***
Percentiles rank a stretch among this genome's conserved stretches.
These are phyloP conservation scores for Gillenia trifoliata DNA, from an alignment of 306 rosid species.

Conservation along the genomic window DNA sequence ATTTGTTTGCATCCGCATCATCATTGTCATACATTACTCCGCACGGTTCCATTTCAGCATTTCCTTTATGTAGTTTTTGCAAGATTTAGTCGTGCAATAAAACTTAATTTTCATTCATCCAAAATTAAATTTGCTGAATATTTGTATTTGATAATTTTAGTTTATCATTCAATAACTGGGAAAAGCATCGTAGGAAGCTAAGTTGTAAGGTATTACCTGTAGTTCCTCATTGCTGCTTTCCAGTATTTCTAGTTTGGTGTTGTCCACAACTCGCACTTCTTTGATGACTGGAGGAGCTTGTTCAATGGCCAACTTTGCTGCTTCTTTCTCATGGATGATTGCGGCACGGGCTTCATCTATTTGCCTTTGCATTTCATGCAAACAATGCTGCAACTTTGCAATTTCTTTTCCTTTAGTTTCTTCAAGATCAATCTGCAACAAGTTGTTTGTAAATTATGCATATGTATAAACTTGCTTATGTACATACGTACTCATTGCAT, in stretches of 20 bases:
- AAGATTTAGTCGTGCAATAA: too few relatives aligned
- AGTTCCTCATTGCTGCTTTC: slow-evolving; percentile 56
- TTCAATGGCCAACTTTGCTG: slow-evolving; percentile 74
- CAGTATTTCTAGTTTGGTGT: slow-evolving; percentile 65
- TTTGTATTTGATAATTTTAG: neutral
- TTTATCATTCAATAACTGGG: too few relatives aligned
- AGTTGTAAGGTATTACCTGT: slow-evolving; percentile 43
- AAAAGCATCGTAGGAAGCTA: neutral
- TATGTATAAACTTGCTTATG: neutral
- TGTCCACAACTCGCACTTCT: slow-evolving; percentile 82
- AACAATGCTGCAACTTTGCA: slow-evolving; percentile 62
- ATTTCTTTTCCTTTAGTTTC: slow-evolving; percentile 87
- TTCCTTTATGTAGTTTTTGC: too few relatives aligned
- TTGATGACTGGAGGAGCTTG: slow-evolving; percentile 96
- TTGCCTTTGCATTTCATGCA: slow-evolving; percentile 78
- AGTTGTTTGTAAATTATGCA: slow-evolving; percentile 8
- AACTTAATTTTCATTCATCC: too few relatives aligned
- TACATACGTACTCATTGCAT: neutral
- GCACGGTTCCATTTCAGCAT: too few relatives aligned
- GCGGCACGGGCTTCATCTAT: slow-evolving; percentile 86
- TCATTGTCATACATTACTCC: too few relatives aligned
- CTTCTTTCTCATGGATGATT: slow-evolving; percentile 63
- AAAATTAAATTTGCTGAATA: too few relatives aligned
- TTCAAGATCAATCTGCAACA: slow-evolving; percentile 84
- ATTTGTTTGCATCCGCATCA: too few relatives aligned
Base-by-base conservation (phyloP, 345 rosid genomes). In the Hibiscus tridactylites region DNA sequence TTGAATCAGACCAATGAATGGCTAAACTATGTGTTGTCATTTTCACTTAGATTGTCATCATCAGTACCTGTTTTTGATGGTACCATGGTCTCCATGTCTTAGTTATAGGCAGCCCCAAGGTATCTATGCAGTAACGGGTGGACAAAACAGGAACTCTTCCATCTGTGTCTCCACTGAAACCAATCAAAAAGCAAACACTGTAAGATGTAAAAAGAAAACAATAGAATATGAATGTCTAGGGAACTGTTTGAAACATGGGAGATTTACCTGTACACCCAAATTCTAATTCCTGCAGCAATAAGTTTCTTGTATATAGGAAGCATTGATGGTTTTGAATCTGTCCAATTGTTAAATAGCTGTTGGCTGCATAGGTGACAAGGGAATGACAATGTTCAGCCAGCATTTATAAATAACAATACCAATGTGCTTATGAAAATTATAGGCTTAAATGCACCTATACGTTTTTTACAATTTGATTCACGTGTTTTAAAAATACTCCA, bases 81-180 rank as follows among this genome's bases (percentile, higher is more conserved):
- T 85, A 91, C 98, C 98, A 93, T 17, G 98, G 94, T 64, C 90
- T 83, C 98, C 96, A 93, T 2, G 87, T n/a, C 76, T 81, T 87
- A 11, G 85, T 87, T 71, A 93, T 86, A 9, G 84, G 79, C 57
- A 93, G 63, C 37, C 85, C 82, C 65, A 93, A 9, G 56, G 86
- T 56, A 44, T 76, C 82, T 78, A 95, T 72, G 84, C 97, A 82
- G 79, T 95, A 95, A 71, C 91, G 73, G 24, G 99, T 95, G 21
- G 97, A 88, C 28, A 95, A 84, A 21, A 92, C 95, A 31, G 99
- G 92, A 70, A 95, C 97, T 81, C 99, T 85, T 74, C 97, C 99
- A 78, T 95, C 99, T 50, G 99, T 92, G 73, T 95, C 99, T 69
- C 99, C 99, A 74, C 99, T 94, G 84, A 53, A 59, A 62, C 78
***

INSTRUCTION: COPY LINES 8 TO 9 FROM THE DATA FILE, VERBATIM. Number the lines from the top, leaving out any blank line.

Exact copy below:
- TTTGTATTTGATAATTTTAG: neutral
- TTTATCATTCAATAACTGGG: too few relatives aligned